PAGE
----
Raise your hand if you enjoy having your motives impugned when you’re engaged in conversation, taking part in a debate, or explaining how you voted.
A mostly genial texting thread with family members got me thinking about the prevalence of this type of cognitive error in today’s political environment. It’s everywhere on Facebook and Twitter, and in the popular culture, and shows up in the press, too. To wit: throwing around terms that end with –ist or –phobe; saying a position or a vote is based on hate; accusing others of greed or self-dealing; claiming that an American political leader wants to starve your grandma or destroy the environment or jail the opposition or ruin the country… you get the point.
Impugning motives is an effective way to dismiss or even otherize people you disagree with. It makes great talk radio but it’s a dodge from making or evaluating a case based on facts and reason.
Poisoning the well is a related tactic, where you make a preemptive strike against your opponent in order to discredit whatever case that person might be about to make. Person A is a known liar; keep that in mind when she speaks. Person B is an atheist; why hear what he has to say about philosophy? Person C is an evangelical Christian; don’t let her influence policy about marriage. Person D is a man; he has no standing to question the morality of abortion. Person E is white; she has no place criticizing the Black Lives Matter movement.
And then there are remarks like, “You can’t trust those results because _______ (insert your bête noire) paid for the study.” This is a lazy way to discredit results that you don’t like, without having to actually evaluate a study’s validity under the scientific method. It happens all the time, especially in the environmental movement, and it’s another example of poisoning the well. Even reporters do this from time to time.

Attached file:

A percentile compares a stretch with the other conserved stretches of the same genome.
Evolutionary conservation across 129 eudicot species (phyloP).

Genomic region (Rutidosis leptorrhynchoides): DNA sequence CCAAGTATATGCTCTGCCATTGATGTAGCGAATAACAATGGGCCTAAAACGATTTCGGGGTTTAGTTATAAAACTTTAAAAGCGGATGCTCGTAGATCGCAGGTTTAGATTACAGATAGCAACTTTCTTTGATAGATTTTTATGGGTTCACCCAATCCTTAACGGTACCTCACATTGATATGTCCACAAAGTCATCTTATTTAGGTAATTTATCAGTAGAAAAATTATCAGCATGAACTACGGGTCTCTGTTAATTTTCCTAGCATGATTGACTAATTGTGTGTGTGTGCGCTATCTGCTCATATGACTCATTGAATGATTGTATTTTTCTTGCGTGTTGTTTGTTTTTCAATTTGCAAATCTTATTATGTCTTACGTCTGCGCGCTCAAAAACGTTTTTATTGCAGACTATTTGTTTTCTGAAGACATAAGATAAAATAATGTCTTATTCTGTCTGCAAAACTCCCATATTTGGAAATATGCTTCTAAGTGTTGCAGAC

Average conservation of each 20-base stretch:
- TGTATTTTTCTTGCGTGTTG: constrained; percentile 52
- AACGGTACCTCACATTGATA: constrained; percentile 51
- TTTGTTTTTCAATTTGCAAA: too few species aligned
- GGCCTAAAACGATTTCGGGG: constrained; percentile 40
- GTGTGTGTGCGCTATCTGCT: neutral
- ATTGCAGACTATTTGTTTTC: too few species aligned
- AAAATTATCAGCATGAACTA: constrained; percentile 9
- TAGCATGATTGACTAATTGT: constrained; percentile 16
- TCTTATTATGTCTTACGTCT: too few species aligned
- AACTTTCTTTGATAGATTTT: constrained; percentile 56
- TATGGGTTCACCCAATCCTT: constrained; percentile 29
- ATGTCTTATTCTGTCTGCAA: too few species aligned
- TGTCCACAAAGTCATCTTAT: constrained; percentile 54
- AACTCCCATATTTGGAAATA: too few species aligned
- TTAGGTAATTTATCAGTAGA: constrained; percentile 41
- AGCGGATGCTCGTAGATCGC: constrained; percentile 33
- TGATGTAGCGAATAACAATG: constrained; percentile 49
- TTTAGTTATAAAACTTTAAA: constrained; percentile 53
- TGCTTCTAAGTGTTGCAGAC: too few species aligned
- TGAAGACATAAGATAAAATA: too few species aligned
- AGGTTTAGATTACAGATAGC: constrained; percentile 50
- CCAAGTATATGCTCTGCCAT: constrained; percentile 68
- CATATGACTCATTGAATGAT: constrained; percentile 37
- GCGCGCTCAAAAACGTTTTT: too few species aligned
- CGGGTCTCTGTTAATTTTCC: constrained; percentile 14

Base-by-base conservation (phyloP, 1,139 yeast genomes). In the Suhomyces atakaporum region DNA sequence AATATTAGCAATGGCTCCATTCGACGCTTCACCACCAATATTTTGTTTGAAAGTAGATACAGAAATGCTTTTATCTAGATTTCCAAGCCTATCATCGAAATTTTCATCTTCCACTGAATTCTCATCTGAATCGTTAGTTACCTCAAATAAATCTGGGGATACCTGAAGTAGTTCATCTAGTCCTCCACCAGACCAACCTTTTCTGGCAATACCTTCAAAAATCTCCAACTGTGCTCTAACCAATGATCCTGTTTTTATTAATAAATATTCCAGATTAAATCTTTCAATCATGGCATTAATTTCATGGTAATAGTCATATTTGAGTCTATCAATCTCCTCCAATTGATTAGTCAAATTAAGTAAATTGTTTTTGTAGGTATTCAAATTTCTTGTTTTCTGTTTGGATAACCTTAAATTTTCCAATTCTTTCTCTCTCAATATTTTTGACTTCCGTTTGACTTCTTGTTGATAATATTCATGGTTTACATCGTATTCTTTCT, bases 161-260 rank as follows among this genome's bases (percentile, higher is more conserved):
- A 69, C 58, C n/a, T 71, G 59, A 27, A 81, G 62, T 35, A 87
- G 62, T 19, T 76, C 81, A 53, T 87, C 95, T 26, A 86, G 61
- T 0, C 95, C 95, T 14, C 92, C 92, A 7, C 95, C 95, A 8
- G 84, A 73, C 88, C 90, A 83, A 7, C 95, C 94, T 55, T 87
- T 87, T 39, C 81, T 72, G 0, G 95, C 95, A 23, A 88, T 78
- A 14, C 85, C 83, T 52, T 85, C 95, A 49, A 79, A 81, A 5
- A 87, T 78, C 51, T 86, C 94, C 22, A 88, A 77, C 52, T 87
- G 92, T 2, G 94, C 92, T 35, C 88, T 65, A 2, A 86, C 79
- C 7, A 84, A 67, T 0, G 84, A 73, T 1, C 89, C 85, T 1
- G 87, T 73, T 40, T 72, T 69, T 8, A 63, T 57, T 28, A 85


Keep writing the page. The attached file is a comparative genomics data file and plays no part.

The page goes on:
See, everyone knows you can’t believe scientific studies that show Round Up is a safe product, since the science was conducted by “industry scientists” and paid for by Monsanto. Right? Poisoning the well. Or, you shouldn’t trust climate scientists whose livelihoods depend on obtaining grants from the government. Poisoning the well. Speaking of climate science, in that arena poisoning the well extends not just to who paid for a study (they take money from Exxon!) but whether you have been fairly or unfairly branded a skeptic by one group or another. Hint: when you see the epithet, denier, you can be sure someone’s poisoning a well!
For my part, I’ll try to assume most folks bring benign motives to their positions, even when I think they’re wrong or haven’t done their homework. After all, love trumps hate…